Warehouse 22

The room was almost pitch black. Outside, the wind howled. The room only had a tiny slit window near the roof. The glass had been smashed long ago.

Thommo was shaking as he hid behind an old piece of iron machinery. He didn’t know if it was the cold or the fear. It was probably both. Every now and then, he could hear the shrieks. Sometimes the wind blew and blocked it out. Most of the time it was just silence.

The worst was the clickers – a nice name for an abomination. One was near, shuffling. Thommo closed his eyes, waiting.

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Castle

The house was huge. It was like a castle, with two round turrets at either side of the front of it. Each turret house an identical bedroom – richly furnished with a four-poster bed and mahogany furniture. Their windows gazed over the garden, a four-hectare estate, bordered by woodland on one side and the loch on another.

The front door of the house opened into a grand hallway, with a gallery overlooking the enormous coat of arms mosaic that lay in front of the fireplace. For hundreds of years, the roaring blaze had warmly welcomed guests to Barraness Castle.

Rose

Tonight, it was his first ever date, no one had ever asked Ally out before. Nervous didn’t cover it – a billion thoughts carrouselled round his mind. It’ll be cancelled. I’ll be stood up. I’m not going, just a glass of wine and some trashy show. He tried picking out clothes – jeans and shirt, suit with tie, suit with no tie. Eventually, Ally took a shower.

The doorbell rang exactly on time. His date stood in the doorway, a single red rose in his hand which he gave to Ally as he opened the door. “Hi,” he said, “ happy Valentine’s Day

Prom

She had never seen anything like it. Her whole bedroom glistened with tiny stars that flickered with every tiny movement she made. Her eyes were drawn away from the mirror to the photos that were tacked to the wall next to her bed of her and her best friends. She was dressed the same in every one – skinny jeans, black hoody, black Cons.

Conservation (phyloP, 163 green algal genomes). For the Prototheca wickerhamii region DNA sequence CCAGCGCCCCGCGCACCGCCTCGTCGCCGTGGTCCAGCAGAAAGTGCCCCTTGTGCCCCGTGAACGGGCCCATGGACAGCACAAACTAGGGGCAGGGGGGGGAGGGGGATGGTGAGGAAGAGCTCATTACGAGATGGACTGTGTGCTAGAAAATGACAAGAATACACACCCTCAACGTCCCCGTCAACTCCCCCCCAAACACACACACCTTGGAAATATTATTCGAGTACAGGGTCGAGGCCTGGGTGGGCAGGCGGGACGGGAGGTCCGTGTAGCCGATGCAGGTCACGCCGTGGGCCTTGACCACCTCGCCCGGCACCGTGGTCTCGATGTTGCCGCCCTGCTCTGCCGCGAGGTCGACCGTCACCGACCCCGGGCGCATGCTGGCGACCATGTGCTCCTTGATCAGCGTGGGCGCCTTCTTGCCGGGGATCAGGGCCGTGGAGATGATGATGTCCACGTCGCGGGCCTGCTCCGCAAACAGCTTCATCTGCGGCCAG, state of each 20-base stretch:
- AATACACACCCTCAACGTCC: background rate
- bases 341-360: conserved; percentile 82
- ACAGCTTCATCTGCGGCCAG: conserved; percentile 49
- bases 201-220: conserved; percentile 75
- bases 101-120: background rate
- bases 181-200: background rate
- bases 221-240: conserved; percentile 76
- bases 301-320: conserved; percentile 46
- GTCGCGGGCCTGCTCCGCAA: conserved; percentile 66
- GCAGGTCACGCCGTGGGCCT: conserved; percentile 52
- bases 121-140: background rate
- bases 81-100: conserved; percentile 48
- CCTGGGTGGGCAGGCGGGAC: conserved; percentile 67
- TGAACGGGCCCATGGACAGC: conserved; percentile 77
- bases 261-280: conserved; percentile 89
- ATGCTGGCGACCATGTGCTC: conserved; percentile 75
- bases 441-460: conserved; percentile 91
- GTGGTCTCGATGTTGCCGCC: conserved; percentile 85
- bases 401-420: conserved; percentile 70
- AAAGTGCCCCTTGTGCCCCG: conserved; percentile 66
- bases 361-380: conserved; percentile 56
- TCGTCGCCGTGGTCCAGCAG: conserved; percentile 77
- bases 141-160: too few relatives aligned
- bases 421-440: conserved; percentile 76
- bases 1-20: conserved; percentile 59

Now, the long dress clung to her slender frame perfectly. It was covered in thousand of tiny little beads, like jewels on an exotic princess. The rich turquoise material was shimmering like the sea. She was beautiful.

At Night

He was in bed when he heard mum come upstairs. Her footsteps were delicate, only the third and eighth stair’s creaks told him that she was coming. He rolled silently onto his side, facing the wall in the darkness. He heard the hush of the carpet as the bedroom door opened, throwing the light of the hallway into the bedroom. Her shadow fell across the wall, growing as she gently stepped over to him, before he felt the pull of the duvet as the mattress sank with her weight behind him. Still he lay still, pretending to be asleep, clamping his eyes tightly. Her voice was cracked, barely there as she spoke to him. “Danny,” then silence, aching wordlessness between them, then “I wish I knew how to talk to you now. You are so far away.” The tear that trickled from his eye tickled down the inside of his nose. The touch of her hand on his shoulder squeezed more tears out. The bed groaned as she stood up.

Day Off

“Is there any feeling better than waking up in your own time?”

“What do you mean?”

“No alarms – a long lie.”

“Aye for you – I’ve still got work,” she said, before a swift dig in the ribs.

“Ooft, that’s not nice!”

“Yes…well…” and with that, a flourish of the duvet and a few stompy feet, she was gone.  He didn’t even feel bad – not really. He rolled over and snuggled back under the covers.

In no time, she was back – the big light flicked on, a searing through his sleepy eye-lids. “Hey! Where’s the warning?!”

“Serves you right, cheeky!”

On the Field of Battle

His muscles ached. It felt as though the armour was crushing him – layer upon layer of ringlets and plate armour. It had seemed excessive before but now, in the vanguard, it felt pathetic. There was only a tiny slit in his visor.

It was a perfect day for battle: the quiet calm that lay on the camp in the early hours. He hadn’t slept.; the tension in the pit of his stomach had broiled all through the dead of the night, so with the first light, he rose and wandered. Aimlessly.

The sun was fully risen as he returned to prepare.